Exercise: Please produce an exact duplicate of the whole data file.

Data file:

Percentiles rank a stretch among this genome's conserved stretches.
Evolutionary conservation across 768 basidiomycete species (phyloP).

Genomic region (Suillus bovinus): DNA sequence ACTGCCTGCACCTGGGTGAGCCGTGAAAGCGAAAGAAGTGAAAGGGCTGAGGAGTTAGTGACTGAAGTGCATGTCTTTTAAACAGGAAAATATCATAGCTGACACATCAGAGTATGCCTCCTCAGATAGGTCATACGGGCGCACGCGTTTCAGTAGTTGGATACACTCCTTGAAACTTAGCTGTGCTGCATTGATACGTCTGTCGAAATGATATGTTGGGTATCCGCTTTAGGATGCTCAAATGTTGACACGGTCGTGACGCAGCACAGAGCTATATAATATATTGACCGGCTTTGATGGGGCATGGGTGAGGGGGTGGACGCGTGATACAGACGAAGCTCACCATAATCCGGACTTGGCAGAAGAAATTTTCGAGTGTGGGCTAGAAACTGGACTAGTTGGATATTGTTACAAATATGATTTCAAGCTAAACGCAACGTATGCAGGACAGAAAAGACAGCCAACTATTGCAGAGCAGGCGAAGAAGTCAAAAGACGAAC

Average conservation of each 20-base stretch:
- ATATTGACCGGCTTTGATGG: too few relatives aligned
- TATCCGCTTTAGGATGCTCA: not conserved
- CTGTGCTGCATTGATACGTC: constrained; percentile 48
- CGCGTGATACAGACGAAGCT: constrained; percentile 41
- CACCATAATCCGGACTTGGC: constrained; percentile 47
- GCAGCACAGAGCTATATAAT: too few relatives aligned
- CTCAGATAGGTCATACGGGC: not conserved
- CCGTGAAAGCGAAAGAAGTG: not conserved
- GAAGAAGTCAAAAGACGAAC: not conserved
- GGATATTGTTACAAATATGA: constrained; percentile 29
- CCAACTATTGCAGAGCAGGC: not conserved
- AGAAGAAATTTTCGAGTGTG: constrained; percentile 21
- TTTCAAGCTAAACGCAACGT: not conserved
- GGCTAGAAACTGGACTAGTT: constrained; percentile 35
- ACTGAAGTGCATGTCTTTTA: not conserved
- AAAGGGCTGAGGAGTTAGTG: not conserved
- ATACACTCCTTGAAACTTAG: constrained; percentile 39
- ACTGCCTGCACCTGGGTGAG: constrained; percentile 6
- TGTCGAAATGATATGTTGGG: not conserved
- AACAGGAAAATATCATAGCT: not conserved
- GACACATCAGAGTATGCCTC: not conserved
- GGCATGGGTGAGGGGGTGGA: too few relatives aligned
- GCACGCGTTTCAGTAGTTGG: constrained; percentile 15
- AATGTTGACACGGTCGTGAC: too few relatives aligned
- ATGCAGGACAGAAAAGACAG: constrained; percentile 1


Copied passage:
Percentiles rank a stretch among this genome's conserved stretches.
Evolutionary conservation across 768 basidiomycete species (phyloP).

Genomic region (Suillus bovinus): DNA sequence ACTGCCTGCACCTGGGTGAGCCGTGAAAGCGAAAGAAGTGAAAGGGCTGAGGAGTTAGTGACTGAAGTGCATGTCTTTTAAACAGGAAAATATCATAGCTGACACATCAGAGTATGCCTCCTCAGATAGGTCATACGGGCGCACGCGTTTCAGTAGTTGGATACACTCCTTGAAACTTAGCTGTGCTGCATTGATACGTCTGTCGAAATGATATGTTGGGTATCCGCTTTAGGATGCTCAAATGTTGACACGGTCGTGACGCAGCACAGAGCTATATAATATATTGACCGGCTTTGATGGGGCATGGGTGAGGGGGTGGACGCGTGATACAGACGAAGCTCACCATAATCCGGACTTGGCAGAAGAAATTTTCGAGTGTGGGCTAGAAACTGGACTAGTTGGATATTGTTACAAATATGATTTCAAGCTAAACGCAACGTATGCAGGACAGAAAAGACAGCCAACTATTGCAGAGCAGGCGAAGAAGTCAAAAGACGAAC

Average conservation of each 20-base stretch:
- ATATTGACCGGCTTTGATGG: too few relatives aligned
- TATCCGCTTTAGGATGCTCA: not conserved
- CTGTGCTGCATTGATACGTC: constrained; percentile 48
- CGCGTGATACAGACGAAGCT: constrained; percentile 41
- CACCATAATCCGGACTTGGC: constrained; percentile 47
- GCAGCACAGAGCTATATAAT: too few relatives aligned
- CTCAGATAGGTCATACGGGC: not conserved
- CCGTGAAAGCGAAAGAAGTG: not conserved
- GAAGAAGTCAAAAGACGAAC: not conserved
- GGATATTGTTACAAATATGA: constrained; percentile 29
- CCAACTATTGCAGAGCAGGC: not conserved
- AGAAGAAATTTTCGAGTGTG: constrained; percentile 21
- TTTCAAGCTAAACGCAACGT: not conserved
- GGCTAGAAACTGGACTAGTT: constrained; percentile 35
- ACTGAAGTGCATGTCTTTTA: not conserved
- AAAGGGCTGAGGAGTTAGTG: not conserved
- ATACACTCCTTGAAACTTAG: constrained; percentile 39
- ACTGCCTGCACCTGGGTGAG: constrained; percentile 6
- TGTCGAAATGATATGTTGGG: not conserved
- AACAGGAAAATATCATAGCT: not conserved
- GACACATCAGAGTATGCCTC: not conserved
- GGCATGGGTGAGGGGGTGGA: too few relatives aligned
- GCACGCGTTTCAGTAGTTGG: constrained; percentile 15
- AATGTTGACACGGTCGTGAC: too few relatives aligned
- ATGCAGGACAGAAAAGACAG: constrained; percentile 1